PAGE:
Gabriel, one of our erudite readers, recently asked us what we thought of the passive voice and the copula. (See his letter on Ask Figaro.)
copula (COP-you-la), the “to be” verb. From the Latin, meaning “link.” A verb that connects a subject to a predicate; e.g., “Barbara is a woman.” While “to be” comprises most copulae in English, other verbs can perform the same function. “Barbara seems tired” uses “seems” as a copula, for example.
Generally, active works better than passive, in style as in sex. “The Patriots beat the Jets” beats “The Jets were beaten by the Patriots.” And, in general, the verb “to be” sounds wimpy and passive, even when you use it actively.
Wallace Stevens deploys “is” brilliantly in his poem “The Emperor of Ice-Cream”: “The only emperor is the emperor of ice-cream.” Stevens’ “is” forms a shaky, ephemeral, about-to-melt copula, linking the seeming emperor to a real one. A perfect illustration of the copulatory dilemma. “Let be be the finale of seem,” Stevens writes. But the God-like command (“Let it be!”), combined with the copulatory “to be,” becomes not a command but a passive wish.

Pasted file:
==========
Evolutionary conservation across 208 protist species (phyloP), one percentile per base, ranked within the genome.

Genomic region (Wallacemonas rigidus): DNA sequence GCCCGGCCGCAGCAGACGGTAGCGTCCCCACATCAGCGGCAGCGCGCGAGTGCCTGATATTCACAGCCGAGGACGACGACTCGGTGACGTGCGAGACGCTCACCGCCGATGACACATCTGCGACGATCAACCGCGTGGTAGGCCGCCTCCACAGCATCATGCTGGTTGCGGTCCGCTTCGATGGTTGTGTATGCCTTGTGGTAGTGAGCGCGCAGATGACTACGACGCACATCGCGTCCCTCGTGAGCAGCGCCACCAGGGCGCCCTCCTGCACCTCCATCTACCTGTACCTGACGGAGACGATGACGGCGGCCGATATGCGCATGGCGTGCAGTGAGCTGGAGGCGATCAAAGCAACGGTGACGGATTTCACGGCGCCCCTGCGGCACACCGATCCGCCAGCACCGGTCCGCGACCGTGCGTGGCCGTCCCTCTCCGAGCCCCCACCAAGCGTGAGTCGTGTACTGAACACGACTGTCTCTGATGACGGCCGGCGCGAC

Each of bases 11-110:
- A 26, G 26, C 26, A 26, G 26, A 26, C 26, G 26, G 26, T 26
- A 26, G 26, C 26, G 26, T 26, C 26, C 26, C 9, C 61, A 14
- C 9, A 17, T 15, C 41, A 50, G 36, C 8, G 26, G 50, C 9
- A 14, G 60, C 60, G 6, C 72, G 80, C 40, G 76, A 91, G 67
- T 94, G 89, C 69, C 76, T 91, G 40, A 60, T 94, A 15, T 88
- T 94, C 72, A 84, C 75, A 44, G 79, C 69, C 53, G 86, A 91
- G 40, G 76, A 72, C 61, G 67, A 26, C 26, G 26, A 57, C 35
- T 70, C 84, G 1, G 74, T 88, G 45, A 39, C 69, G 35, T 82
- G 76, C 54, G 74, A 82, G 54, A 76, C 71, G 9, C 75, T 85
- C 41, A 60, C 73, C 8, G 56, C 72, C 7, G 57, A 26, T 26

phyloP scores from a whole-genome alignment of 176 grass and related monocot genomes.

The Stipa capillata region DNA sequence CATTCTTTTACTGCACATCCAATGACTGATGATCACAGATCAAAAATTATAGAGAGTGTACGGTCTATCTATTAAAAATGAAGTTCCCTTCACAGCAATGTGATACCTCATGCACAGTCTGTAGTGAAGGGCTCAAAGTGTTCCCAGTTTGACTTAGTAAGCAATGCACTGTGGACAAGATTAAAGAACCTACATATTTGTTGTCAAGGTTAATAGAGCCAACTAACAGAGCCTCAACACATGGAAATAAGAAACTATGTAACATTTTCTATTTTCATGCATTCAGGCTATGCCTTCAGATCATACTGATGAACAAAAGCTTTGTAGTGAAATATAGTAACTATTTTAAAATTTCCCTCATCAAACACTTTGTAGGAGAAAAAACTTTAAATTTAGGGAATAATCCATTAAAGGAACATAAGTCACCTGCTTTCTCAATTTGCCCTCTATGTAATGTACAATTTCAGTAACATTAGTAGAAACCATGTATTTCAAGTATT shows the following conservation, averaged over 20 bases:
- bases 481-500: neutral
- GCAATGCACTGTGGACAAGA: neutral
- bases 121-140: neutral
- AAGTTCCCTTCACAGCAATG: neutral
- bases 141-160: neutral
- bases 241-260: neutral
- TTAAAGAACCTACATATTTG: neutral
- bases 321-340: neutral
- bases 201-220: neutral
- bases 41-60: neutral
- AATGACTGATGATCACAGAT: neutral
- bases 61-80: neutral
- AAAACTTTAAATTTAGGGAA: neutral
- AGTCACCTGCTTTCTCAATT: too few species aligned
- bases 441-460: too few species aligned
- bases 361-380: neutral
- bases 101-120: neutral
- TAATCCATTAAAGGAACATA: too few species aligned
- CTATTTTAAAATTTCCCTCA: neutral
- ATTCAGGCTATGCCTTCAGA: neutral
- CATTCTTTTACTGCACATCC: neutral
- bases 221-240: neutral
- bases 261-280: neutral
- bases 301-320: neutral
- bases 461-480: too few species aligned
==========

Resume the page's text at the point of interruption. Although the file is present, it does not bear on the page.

Confused? Okay, just stick to this: When in doubt, use the active voice. If you find yourself resorting to the word “by” in a sentence (“The boat was rocked by the waves”), think what’s causing the action and rewrite your sentence (“The waves rocked the boat”). When you find yourself using “is” or “are” in a sentence (“That wave is a real boat-rocker!”), see if you can dig up a more active-sounding verb (“We’re gonna die!”)
Note: linguists may cavil about Figaro’s definition, noting that “to be” does not always constitute a copula. So please avoid copulating around linguists.